After identifying these patterns, in conjunction with his Virginia Commonweath University Ph.D. adviser Victoria Yoon, Etudo set out to create a software program that could comb through these documents quickly.
He was able to cull examples and distinguish word sequences, negative tones and implications of a worsening situation, and train the software to identify these warning signs. It can review the content of a document in minutes, a task that would take a person many days.
His software can autonomously “crawl” from site-to-site, enabling it to explore domains that don’t have a formal web address, therefore investigating related propaganda on the dark web. Etudo said the program is accurate 87 percent of the time.
“A goal of this system is to make sense of radical, terroristic propaganda at scale. It can ‘consume’ massive amounts of information requiring far too much human effort,” Etudo said. “I love this work. It keeps me on the edge, it keeps me sharp. Most analytics work involves numbers, but this is unique because it analyzes text.”
“I’m hoping for funding to keep working on it,” Etudo said. Currently his software can only analyze text that is in English. He would like to make it multilingual and improve its accuracy rate.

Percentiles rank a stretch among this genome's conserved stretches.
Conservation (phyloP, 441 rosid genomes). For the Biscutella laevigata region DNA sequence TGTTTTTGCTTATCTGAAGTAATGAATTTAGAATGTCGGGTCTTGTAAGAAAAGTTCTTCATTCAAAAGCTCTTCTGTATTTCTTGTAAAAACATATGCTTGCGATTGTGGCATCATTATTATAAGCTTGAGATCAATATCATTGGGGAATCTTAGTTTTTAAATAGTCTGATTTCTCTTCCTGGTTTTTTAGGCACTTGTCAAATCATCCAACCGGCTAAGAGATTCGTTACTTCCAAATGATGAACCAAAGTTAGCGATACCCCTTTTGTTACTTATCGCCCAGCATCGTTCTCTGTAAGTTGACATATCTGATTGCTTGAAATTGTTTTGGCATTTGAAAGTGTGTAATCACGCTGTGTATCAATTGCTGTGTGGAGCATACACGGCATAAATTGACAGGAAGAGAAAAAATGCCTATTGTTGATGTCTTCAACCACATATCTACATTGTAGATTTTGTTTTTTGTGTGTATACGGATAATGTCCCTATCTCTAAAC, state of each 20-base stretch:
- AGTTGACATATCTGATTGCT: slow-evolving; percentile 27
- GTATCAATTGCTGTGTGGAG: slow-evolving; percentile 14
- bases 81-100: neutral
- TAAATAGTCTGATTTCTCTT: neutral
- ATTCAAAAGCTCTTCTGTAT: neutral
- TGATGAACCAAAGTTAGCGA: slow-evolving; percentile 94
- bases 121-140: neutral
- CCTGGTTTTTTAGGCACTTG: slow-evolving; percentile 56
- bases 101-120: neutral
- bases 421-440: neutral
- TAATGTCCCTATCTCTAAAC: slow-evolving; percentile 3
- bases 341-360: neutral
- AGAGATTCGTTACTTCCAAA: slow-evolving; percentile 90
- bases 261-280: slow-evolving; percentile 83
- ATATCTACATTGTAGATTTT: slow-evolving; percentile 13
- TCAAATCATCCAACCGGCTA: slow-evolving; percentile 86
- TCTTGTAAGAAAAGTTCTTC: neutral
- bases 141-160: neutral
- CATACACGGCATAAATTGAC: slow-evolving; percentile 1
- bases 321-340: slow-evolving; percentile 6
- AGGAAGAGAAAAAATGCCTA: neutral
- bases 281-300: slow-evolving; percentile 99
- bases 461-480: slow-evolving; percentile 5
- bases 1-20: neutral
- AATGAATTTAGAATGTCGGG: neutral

“Using these tools should be as simple as using a colander,” he said. “This should be a filtering tool that detects those that may be espousing radical ideology. I feel very strongly, though, that it doesn’t mean that the police should be knocking on the door of anyone who espouses negative or unusual beliefs. I think it is a filter that can allow human experts to investigate the sites that are generating the most concern.”
This project has been three years in the works and at times Etudo has wondered if he was pursuing the impossible.
“So many times I’ve thought, ‘Man, what are you doing?’ but I’ve just tried to keep the faith,” said the Nigerian native. “I remember the day I knew it was going to work. It was two months before my dissertation defense date. I was having trouble getting the software to work. I called my sister and said, ‘I’m freaking out.'”
“She bought me a plane ticket to Puerto Rico for a week. I was in my hotel room, staring at the ocean, waiting on the first table of results, and when I saw it, it looked good. I said, ‘Yes!’ It was a magical time!”
For his research efforts, Etudo earned the Virginia Commonwealth University Presidential Research Quest Fund Grant this summer, a $50,000 grant to support continued research on automated systems for identifying terroristic content on the web.
“Access to this information, in the data analytics world, is kind of similar to the wild, wild west,” he said.
The recent spate of mass murders in our nation drive home the urgency of these efforts, Etudo said.
“Recent events underscore the need for us to gather as much intelligence as we can on the make-up of these radical ideologies,” he said. “Such intelligence is particularly useful for identifying emerging targets and rationale of terroristic violence.”